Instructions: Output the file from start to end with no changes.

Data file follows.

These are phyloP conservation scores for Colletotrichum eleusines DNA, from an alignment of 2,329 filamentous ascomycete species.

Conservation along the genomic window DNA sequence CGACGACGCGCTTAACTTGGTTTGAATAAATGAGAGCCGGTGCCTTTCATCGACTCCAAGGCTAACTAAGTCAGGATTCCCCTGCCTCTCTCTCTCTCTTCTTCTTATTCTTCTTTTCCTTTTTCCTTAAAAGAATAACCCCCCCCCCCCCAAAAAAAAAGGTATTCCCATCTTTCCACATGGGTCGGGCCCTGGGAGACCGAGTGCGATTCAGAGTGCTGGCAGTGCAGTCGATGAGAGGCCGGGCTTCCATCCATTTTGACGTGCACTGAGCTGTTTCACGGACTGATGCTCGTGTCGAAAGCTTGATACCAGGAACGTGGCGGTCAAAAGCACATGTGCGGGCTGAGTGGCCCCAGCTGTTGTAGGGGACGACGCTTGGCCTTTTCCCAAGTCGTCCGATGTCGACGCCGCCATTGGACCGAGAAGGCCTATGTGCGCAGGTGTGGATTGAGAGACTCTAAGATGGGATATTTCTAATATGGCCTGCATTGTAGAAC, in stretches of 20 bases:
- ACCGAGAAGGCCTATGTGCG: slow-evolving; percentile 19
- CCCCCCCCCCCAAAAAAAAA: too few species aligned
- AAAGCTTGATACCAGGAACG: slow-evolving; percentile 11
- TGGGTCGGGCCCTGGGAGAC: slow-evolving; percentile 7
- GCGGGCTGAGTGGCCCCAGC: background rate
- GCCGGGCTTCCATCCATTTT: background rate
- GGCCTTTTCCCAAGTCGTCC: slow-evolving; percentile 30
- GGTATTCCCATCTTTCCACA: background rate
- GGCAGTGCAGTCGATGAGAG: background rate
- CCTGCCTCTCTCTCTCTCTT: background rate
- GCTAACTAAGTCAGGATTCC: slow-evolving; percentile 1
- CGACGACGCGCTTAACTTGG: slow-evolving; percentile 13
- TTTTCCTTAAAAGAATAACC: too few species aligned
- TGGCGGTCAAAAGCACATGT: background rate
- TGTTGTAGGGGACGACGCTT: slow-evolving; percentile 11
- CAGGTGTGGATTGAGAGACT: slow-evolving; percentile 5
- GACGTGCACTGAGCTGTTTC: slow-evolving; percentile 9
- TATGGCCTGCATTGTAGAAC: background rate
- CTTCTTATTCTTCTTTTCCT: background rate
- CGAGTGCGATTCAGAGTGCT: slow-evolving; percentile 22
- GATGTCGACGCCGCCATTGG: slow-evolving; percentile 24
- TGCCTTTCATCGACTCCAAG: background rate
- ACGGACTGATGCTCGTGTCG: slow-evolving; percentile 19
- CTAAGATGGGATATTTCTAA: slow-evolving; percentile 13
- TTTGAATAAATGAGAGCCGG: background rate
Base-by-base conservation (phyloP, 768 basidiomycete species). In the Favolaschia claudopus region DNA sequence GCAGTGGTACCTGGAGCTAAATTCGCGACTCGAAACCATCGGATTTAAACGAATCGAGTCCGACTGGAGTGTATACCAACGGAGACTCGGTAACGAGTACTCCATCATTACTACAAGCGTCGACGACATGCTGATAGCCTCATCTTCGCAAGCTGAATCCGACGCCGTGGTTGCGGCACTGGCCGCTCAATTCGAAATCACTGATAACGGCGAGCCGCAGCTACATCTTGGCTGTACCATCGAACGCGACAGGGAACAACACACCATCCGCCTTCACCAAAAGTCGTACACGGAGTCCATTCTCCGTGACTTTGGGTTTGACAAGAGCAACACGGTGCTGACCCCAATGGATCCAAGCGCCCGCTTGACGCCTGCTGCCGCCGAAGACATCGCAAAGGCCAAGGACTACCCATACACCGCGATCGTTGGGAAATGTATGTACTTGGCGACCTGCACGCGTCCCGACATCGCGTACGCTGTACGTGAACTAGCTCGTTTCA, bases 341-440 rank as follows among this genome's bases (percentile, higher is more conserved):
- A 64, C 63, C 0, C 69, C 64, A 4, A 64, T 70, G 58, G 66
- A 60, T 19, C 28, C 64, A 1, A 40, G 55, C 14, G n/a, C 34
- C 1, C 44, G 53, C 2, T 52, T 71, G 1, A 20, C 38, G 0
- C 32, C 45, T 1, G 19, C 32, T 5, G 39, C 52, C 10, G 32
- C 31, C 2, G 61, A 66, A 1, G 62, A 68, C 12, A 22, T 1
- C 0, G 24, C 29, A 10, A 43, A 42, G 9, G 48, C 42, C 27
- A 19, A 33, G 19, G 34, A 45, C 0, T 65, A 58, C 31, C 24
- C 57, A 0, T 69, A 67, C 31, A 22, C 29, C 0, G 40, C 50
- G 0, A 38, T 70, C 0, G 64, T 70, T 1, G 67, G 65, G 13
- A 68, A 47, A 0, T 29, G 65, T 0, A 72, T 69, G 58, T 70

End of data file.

These are phyloP conservation scores for Colletotrichum eleusines DNA, from an alignment of 2,329 filamentous ascomycete species.

Conservation along the genomic window DNA sequence CGACGACGCGCTTAACTTGGTTTGAATAAATGAGAGCCGGTGCCTTTCATCGACTCCAAGGCTAACTAAGTCAGGATTCCCCTGCCTCTCTCTCTCTCTTCTTCTTATTCTTCTTTTCCTTTTTCCTTAAAAGAATAACCCCCCCCCCCCCAAAAAAAAAGGTATTCCCATCTTTCCACATGGGTCGGGCCCTGGGAGACCGAGTGCGATTCAGAGTGCTGGCAGTGCAGTCGATGAGAGGCCGGGCTTCCATCCATTTTGACGTGCACTGAGCTGTTTCACGGACTGATGCTCGTGTCGAAAGCTTGATACCAGGAACGTGGCGGTCAAAAGCACATGTGCGGGCTGAGTGGCCCCAGCTGTTGTAGGGGACGACGCTTGGCCTTTTCCCAAGTCGTCCGATGTCGACGCCGCCATTGGACCGAGAAGGCCTATGTGCGCAGGTGTGGATTGAGAGACTCTAAGATGGGATATTTCTAATATGGCCTGCATTGTAGAAC, in stretches of 20 bases:
- ACCGAGAAGGCCTATGTGCG: slow-evolving; percentile 19
- CCCCCCCCCCCAAAAAAAAA: too few species aligned
- AAAGCTTGATACCAGGAACG: slow-evolving; percentile 11
- TGGGTCGGGCCCTGGGAGAC: slow-evolving; percentile 7
- GCGGGCTGAGTGGCCCCAGC: background rate
- GCCGGGCTTCCATCCATTTT: background rate
- GGCCTTTTCCCAAGTCGTCC: slow-evolving; percentile 30
- GGTATTCCCATCTTTCCACA: background rate
- GGCAGTGCAGTCGATGAGAG: background rate
- CCTGCCTCTCTCTCTCTCTT: background rate
- GCTAACTAAGTCAGGATTCC: slow-evolving; percentile 1
- CGACGACGCGCTTAACTTGG: slow-evolving; percentile 13
- TTTTCCTTAAAAGAATAACC: too few species aligned
- TGGCGGTCAAAAGCACATGT: background rate
- TGTTGTAGGGGACGACGCTT: slow-evolving; percentile 11
- CAGGTGTGGATTGAGAGACT: slow-evolving; percentile 5
- GACGTGCACTGAGCTGTTTC: slow-evolving; percentile 9
- TATGGCCTGCATTGTAGAAC: background rate
- CTTCTTATTCTTCTTTTCCT: background rate
- CGAGTGCGATTCAGAGTGCT: slow-evolving; percentile 22
- GATGTCGACGCCGCCATTGG: slow-evolving; percentile 24
- TGCCTTTCATCGACTCCAAG: background rate
- ACGGACTGATGCTCGTGTCG: slow-evolving; percentile 19
- CTAAGATGGGATATTTCTAA: slow-evolving; percentile 13
- TTTGAATAAATGAGAGCCGG: background rate
Base-by-base conservation (phyloP, 768 basidiomycete species). In the Favolaschia claudopus region DNA sequence GCAGTGGTACCTGGAGCTAAATTCGCGACTCGAAACCATCGGATTTAAACGAATCGAGTCCGACTGGAGTGTATACCAACGGAGACTCGGTAACGAGTACTCCATCATTACTACAAGCGTCGACGACATGCTGATAGCCTCATCTTCGCAAGCTGAATCCGACGCCGTGGTTGCGGCACTGGCCGCTCAATTCGAAATCACTGATAACGGCGAGCCGCAGCTACATCTTGGCTGTACCATCGAACGCGACAGGGAACAACACACCATCCGCCTTCACCAAAAGTCGTACACGGAGTCCATTCTCCGTGACTTTGGGTTTGACAAGAGCAACACGGTGCTGACCCCAATGGATCCAAGCGCCCGCTTGACGCCTGCTGCCGCCGAAGACATCGCAAAGGCCAAGGACTACCCATACACCGCGATCGTTGGGAAATGTATGTACTTGGCGACCTGCACGCGTCCCGACATCGCGTACGCTGTACGTGAACTAGCTCGTTTCA, bases 341-440 rank as follows among this genome's bases (percentile, higher is more conserved):
- A 64, C 63, C 0, C 69, C 64, A 4, A 64, T 70, G 58, G 66
- A 60, T 19, C 28, C 64, A 1, A 40, G 55, C 14, G n/a, C 34
- C 1, C 44, G 53, C 2, T 52, T 71, G 1, A 20, C 38, G 0
- C 32, C 45, T 1, G 19, C 32, T 5, G 39, C 52, C 10, G 32
- C 31, C 2, G 61, A 66, A 1, G 62, A 68, C 12, A 22, T 1
- C 0, G 24, C 29, A 10, A 43, A 42, G 9, G 48, C 42, C 27
- A 19, A 33, G 19, G 34, A 45, C 0, T 65, A 58, C 31, C 24
- C 57, A 0, T 69, A 67, C 31, A 22, C 29, C 0, G 40, C 50
- G 0, A 38, T 70, C 0, G 64, T 70, T 1, G 67, G 65, G 13
- A 68, A 47, A 0, T 29, G 65, T 0, A 72, T 69, G 58, T 70